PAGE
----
#FarmNeighborsCare: Taking care of farmers' mental health

SOUTHERN WISCONSIN (WMTV) -- "The farming community has always been - lace up your boot straps and go do it again," said Ben Huber, a Green County agronomist

The Wisconsin Farm Center (DATCAP) provides financial, wellness, and other support to farmers across the state. This is at no cost to farmers. Call the Wisconsin Farm Center: 1-800-942-2474. Office hours and toll free calls are available from 7:45 a.m. to 4:30 p.m.

It's a mantra that every farm family lives by, but what about when that way of thinking isn't enough?

As Wisconsin continues to lead the nation in family farm bankruptcies, it's important to remember, it's more than a job. It's a livelihood. Now, several organizations are working to break the silence and help farm families navigate the changing face of agriculture.

Because of the high stress that comes along with the job, farmers are at a greater risk of suicide. Factors like market prices, mother nature, and tariffs all take a toll on a farm families’ mental health. There has been some discrepancies with actual numbers from the Centers for Disease Control and Prevention. While the CDC doesn't have an exact number, it reports that farming is among the top 10 occupations at-risk for higher levels of suicide. Many in the agricultural industry believe the actual number could be higher than many believe, because often times farm suicides are masked as farm-related accidents.

Wisconsin Farm Center

The Wisconsin Farm Center is part of the Wisconsin Department of Agriculture, Trade, and Consumer Protection. The goal is to keep the heritage and integrity of the state’s family farms.

“That's extremely important not only to a farm family, but to Wisconsin Agriculture,” said Tracy Brandel, an economic specialist working at the center.

A small team of people answer the phone a dozen or so times a day. Many times, those on the other end of the phone line are reaching a breaking point – physically, mentally, or financial. Maybe all of the above, leading to some difficult conversations. No matter the magnitude, the Wisconsin Farm Center is ready to listen and connect the farmer to the help he or she needs.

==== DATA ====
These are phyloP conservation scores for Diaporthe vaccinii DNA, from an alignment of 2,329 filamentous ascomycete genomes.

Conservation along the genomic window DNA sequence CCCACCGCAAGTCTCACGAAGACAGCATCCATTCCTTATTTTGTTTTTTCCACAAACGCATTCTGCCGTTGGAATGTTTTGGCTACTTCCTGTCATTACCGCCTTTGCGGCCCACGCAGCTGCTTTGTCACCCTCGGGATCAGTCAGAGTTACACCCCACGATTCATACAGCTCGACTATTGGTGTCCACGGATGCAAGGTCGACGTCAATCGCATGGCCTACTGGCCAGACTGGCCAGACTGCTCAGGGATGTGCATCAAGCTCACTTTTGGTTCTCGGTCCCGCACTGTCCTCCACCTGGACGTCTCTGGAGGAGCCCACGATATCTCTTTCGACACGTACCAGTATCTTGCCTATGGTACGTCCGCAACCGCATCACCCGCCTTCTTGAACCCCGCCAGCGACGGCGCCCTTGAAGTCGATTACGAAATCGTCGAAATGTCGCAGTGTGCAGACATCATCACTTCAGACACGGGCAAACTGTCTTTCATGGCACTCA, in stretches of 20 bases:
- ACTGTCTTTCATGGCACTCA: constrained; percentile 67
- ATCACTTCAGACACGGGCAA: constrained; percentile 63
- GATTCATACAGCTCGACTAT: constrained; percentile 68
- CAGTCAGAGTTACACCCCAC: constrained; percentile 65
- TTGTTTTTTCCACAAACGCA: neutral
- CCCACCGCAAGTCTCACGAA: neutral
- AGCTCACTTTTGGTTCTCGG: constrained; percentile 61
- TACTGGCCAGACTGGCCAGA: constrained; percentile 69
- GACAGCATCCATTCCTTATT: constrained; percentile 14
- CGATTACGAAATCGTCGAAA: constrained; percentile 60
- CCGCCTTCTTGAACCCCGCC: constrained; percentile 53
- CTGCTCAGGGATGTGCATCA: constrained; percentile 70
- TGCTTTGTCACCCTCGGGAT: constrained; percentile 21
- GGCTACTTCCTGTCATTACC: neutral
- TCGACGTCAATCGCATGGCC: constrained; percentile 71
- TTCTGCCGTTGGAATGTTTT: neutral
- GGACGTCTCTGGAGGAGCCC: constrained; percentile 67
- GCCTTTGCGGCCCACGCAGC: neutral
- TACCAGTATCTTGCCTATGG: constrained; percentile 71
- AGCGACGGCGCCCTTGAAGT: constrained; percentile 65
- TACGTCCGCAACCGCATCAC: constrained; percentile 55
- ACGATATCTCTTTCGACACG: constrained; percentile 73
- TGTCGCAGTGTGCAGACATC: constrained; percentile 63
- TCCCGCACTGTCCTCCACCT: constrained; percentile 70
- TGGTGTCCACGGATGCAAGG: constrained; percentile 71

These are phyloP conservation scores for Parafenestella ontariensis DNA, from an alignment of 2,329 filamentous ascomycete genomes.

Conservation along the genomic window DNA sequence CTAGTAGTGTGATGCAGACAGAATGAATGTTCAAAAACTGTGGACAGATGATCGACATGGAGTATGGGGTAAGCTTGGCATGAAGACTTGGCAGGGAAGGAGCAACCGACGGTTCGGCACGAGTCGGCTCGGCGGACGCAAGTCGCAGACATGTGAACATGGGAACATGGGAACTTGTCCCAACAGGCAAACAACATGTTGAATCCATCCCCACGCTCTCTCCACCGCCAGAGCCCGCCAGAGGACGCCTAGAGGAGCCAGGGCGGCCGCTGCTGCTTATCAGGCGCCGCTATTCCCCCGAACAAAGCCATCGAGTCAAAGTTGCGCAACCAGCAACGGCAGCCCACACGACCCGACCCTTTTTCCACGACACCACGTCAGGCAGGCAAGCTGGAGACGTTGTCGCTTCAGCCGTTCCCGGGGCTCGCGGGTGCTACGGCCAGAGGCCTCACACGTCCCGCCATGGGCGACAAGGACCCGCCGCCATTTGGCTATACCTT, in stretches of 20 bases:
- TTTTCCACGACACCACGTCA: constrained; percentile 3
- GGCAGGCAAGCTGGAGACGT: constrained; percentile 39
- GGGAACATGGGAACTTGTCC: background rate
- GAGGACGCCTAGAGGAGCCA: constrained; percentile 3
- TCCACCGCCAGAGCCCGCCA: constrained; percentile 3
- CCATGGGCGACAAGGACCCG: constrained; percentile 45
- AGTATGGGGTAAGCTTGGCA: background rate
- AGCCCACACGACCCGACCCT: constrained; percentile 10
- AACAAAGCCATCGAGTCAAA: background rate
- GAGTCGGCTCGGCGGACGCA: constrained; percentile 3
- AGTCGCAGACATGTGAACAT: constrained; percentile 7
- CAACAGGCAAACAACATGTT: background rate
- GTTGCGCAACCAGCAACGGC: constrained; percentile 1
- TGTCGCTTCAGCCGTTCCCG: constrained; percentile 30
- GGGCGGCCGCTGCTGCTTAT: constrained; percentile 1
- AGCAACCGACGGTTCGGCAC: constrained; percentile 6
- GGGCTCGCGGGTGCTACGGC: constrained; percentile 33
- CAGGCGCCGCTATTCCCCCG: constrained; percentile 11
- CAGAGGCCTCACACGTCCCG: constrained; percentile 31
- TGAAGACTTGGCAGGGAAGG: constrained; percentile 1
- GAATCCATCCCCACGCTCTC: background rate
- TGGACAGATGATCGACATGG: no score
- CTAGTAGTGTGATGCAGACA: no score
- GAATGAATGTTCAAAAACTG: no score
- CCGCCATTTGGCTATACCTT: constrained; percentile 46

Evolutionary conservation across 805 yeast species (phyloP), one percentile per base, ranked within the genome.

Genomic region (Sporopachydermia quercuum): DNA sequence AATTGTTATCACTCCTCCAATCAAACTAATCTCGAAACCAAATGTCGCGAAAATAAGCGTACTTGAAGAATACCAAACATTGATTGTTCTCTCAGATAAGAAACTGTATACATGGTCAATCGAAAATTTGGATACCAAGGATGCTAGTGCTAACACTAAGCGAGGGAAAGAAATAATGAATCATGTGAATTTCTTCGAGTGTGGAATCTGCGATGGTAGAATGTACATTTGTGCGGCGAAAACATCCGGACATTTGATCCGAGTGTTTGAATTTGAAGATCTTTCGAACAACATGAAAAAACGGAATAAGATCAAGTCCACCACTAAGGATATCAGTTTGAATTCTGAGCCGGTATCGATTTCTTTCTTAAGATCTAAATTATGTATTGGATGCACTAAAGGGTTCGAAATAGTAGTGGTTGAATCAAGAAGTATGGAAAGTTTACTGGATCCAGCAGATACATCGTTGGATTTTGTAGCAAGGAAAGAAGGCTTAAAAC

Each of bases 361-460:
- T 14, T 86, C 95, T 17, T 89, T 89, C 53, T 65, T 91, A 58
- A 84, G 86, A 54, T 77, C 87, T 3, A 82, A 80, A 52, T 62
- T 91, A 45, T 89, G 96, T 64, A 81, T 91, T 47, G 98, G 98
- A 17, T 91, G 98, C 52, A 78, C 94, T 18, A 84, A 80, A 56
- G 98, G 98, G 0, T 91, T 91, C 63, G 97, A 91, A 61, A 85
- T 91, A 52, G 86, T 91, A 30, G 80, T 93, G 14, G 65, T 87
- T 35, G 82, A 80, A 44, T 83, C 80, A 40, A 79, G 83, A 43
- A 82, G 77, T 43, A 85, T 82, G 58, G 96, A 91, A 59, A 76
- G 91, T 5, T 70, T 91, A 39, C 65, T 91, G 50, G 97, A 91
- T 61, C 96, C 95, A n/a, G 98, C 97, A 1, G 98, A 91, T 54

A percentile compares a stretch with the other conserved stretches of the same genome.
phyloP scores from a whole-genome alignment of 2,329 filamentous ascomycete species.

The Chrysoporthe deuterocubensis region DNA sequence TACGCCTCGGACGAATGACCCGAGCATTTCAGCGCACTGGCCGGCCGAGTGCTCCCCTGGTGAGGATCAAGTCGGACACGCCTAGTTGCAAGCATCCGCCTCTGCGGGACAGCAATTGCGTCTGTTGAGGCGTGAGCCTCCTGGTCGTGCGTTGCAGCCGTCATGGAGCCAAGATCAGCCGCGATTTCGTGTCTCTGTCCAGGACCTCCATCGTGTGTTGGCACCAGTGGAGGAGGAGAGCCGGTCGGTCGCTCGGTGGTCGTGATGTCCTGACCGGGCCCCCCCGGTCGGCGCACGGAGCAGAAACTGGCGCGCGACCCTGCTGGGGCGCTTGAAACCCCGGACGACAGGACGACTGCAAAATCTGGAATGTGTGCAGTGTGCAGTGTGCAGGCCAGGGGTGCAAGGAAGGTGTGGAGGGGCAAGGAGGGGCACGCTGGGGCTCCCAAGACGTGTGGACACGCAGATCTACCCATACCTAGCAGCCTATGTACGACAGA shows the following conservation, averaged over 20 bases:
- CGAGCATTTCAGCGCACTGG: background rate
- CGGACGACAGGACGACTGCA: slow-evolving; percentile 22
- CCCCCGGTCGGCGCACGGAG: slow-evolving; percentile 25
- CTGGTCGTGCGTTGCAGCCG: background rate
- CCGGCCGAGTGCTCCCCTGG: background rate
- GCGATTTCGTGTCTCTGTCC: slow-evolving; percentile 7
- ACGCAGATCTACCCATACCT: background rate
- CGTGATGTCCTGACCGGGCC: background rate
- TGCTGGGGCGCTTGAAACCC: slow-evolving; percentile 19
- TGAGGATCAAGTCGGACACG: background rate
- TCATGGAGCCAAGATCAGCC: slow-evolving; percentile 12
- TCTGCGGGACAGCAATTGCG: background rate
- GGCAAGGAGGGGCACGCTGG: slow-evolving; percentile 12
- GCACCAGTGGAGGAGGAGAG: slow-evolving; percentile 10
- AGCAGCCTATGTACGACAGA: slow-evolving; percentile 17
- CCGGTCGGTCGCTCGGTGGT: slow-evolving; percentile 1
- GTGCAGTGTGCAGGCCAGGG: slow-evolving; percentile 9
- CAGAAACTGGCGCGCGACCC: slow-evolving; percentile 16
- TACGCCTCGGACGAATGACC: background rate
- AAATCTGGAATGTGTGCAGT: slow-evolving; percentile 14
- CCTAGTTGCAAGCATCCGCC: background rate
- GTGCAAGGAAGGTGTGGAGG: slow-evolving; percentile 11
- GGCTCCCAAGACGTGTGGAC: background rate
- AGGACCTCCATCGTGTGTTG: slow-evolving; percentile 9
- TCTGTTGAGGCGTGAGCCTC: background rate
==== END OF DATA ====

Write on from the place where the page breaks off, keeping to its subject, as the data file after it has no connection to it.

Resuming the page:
At no cost to the farmer, the center offers them three vouchers. Those vouchers will connect them to the health, wellness, or financial services they need in their own community. That means, if a farmer in Wausau reaches out for services, that farmer would be connected to someone in north-central Wisconsin. Each voucher is good for a one-hour help session. Brandel said, once those vouchers are redeemed, the farmer does have the option to request more as needed so they are able to get the help they need. Brandel made it very clear that these interactions are confidential and no one should worry about reaching out and asking for help or guidance.

In 2018, the Wisconsin Farm Center reported 2,300 call for help. As of July 2019, there has already been more than 1,400 phone calls.

“It's a little bit more this year because of what we're experiencing in the farm economy,” said Brandel. “We'll probably end up with about 200 cases.”

While the call volume from day to day can change, Brandel said she can usually look out her office window and know what kind of call volume to expect. If it's raining, the phone typically rings more often as opposed to good work day when farmers could be out making hay or putting up corn silage.

The Wisconsin Farm Center services is available to all farmers and small agribusiness owners in Wisconsin. Contact the center by calling 1-800-942-2474. Those seeking services can also stop by the office. It’s located on the fourth floor of the Wisconsin DATCP at 2811 Agriculture Dr., Madison.

Office hours and the toll-free calls are available from 7:45 a.m. to 4:30 p.m., weekdays. Connect by email at: farmcenter@wisconsin.gov

“We're going to be here,” said Brandel. “We're going to be here on the other end of the phone to answer and to help as many Wisconsin producers that we can.”